Windy, with great cloud galleons sailing over from the S.W. Spent a very lazy morning, reading Compton Mackenzie’s “Vanity Girl”. How extraordinarily well he does that period and that kind of thing. After lunch, carting straw from the buildings to the home stables and then carting washing to the village. Came back through the Park, and saw the Nichols’ family sitting on the grass. Mrs. Nichols waved to me as I drove by.
Colchester at 7, very reluctantly. Called at on the way, and stayed an hour. Could hardly force myself to leave. Rode along wondering who but a fool would go into town on such an evening as this, and envying all the people I met coming away from Dedham Colchester. There was a lot of cycles outside the Ardleigh “Crown”, and much music and singing within, and children playing in the garden.
Took some eggs home, then up to the Castle. Lovely evening, the wind dropped to a light warm breeze. Had supper in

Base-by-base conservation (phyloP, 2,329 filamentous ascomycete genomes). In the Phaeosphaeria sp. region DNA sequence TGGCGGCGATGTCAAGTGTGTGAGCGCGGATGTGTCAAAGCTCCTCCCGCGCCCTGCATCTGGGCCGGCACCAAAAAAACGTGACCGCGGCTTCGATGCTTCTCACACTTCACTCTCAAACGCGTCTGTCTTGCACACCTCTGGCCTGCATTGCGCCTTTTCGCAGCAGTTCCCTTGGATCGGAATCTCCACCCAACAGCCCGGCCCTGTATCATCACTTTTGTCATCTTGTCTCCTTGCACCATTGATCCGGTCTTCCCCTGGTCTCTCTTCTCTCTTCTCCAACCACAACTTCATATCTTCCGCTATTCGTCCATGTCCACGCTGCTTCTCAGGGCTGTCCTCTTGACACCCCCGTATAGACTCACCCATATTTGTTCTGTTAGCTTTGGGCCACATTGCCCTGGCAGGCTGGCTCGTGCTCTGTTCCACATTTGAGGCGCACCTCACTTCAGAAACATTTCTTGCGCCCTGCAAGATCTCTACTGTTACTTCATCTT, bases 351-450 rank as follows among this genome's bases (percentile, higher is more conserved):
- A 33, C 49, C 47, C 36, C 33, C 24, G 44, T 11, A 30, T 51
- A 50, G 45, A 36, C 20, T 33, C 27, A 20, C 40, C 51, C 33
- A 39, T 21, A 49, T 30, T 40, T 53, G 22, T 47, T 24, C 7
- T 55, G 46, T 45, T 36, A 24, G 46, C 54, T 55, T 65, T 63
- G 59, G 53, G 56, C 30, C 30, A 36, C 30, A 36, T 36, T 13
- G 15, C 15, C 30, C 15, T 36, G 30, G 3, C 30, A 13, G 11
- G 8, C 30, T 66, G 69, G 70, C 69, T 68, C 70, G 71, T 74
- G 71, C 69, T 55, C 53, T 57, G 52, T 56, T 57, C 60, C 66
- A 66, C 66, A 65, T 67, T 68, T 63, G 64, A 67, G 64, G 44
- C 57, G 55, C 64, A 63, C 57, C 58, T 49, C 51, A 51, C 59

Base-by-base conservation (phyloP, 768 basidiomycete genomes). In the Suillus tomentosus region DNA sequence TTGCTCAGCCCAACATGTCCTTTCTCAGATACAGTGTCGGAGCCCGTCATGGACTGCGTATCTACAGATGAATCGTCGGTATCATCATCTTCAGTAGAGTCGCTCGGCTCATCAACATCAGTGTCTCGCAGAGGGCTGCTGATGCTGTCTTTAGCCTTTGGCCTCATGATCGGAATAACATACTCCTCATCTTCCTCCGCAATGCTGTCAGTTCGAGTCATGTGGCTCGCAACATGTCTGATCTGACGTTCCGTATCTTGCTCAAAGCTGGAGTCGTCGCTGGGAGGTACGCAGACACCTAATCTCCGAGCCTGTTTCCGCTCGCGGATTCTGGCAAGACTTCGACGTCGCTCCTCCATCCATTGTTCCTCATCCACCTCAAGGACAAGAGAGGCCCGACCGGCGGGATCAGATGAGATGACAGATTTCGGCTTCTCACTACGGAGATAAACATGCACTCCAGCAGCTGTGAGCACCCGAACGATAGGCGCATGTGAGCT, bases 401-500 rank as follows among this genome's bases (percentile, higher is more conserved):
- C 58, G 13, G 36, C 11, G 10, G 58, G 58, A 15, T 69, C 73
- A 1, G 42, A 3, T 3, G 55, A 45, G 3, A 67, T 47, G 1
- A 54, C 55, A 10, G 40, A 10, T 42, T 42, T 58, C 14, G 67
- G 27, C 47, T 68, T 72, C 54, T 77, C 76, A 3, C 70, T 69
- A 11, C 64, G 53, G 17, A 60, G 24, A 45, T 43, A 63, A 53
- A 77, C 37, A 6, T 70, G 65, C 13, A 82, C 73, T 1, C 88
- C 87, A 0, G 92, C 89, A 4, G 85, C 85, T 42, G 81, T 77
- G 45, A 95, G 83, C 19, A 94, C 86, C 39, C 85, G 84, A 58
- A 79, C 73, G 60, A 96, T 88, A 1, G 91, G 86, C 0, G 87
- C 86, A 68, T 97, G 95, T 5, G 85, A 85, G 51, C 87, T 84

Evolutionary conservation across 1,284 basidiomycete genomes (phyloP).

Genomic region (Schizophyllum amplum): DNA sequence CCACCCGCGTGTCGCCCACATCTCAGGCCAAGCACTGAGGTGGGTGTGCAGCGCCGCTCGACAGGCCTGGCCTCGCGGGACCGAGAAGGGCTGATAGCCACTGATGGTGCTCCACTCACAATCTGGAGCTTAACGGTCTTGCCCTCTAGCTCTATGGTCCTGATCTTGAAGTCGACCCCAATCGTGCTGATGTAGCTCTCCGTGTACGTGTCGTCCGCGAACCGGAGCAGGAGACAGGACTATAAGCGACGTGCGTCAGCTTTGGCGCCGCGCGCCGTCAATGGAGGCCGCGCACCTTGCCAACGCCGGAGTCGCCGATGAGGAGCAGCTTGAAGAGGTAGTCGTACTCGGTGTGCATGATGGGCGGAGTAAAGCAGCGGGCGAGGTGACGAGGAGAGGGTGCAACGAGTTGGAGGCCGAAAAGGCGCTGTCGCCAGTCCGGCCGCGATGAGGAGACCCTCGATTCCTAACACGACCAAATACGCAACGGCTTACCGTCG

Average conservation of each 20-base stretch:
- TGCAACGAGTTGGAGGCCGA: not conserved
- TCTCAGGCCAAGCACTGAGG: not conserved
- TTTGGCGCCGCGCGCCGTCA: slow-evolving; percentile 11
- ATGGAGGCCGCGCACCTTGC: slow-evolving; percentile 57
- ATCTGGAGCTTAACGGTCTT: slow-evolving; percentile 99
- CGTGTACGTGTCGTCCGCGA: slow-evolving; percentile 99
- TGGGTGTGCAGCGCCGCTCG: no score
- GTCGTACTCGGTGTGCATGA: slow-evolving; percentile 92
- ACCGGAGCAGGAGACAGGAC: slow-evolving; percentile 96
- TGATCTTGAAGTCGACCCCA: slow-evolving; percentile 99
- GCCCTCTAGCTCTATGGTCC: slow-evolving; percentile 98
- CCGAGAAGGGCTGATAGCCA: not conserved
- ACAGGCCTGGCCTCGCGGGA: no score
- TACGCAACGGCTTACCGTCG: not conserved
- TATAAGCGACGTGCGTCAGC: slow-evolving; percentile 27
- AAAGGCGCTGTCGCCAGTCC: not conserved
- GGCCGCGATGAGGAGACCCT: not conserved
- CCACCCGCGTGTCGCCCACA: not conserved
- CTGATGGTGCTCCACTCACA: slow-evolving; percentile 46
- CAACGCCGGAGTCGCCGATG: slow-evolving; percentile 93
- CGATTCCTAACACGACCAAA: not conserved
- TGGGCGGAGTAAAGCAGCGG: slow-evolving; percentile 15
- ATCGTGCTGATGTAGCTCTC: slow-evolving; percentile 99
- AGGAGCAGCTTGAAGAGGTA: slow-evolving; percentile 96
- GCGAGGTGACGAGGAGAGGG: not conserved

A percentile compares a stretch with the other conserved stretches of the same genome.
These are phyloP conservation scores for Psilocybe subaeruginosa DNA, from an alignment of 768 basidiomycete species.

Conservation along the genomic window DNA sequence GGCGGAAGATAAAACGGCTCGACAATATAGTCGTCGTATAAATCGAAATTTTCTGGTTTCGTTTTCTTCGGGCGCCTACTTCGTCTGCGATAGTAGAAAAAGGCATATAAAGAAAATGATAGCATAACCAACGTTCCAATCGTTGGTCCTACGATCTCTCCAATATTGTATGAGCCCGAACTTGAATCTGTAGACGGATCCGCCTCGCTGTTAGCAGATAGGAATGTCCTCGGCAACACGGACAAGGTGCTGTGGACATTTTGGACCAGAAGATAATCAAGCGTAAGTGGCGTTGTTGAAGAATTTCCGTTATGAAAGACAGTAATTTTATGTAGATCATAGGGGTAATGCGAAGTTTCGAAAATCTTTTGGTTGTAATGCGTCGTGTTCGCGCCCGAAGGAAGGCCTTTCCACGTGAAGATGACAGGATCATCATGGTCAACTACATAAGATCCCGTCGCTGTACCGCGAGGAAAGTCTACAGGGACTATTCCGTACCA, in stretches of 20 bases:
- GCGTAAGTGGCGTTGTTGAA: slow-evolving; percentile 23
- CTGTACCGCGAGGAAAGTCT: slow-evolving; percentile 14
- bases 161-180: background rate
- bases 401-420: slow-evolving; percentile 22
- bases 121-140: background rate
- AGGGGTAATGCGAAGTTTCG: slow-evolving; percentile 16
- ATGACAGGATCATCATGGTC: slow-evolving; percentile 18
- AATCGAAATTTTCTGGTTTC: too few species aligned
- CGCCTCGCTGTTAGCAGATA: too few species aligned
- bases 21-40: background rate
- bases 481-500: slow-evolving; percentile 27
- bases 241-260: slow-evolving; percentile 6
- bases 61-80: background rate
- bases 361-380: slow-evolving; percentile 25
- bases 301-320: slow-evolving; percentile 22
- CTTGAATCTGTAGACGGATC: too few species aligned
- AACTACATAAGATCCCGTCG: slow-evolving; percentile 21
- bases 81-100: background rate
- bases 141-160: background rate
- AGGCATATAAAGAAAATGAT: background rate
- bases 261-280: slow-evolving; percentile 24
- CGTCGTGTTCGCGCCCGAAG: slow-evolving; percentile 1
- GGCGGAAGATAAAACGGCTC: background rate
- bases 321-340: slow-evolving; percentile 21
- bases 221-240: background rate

Culver St, then went to talk to Poulter, who had gone to bed.
When I got over to the Castle, I found the other men had locked and bolted the door. I knocked and shouted, but without result. I was so furious I almost turned round and went back to Lawford, but knocked again and again until at last one man came down to let me in.
I was very nervous tonight. For a long time I lay reading. Heard the hours strike very slowly. Several times I went down into the vaults, wondered about with a candle for a while and then came back. The atmosphere was icy cold and filled with a horrible smell of decay.
Sat in the Oven for a time, then down into the Vaults again, bats flitting about, disturbed by my candle. Thought of all the centuries that have gone. At one in the morning, heard a man walk across the Park, but could see no one when I looked out. Perhaps an American. Bright starlight. Read until 4 a.m., and then thought “Well, they won't come now,” and dozed off.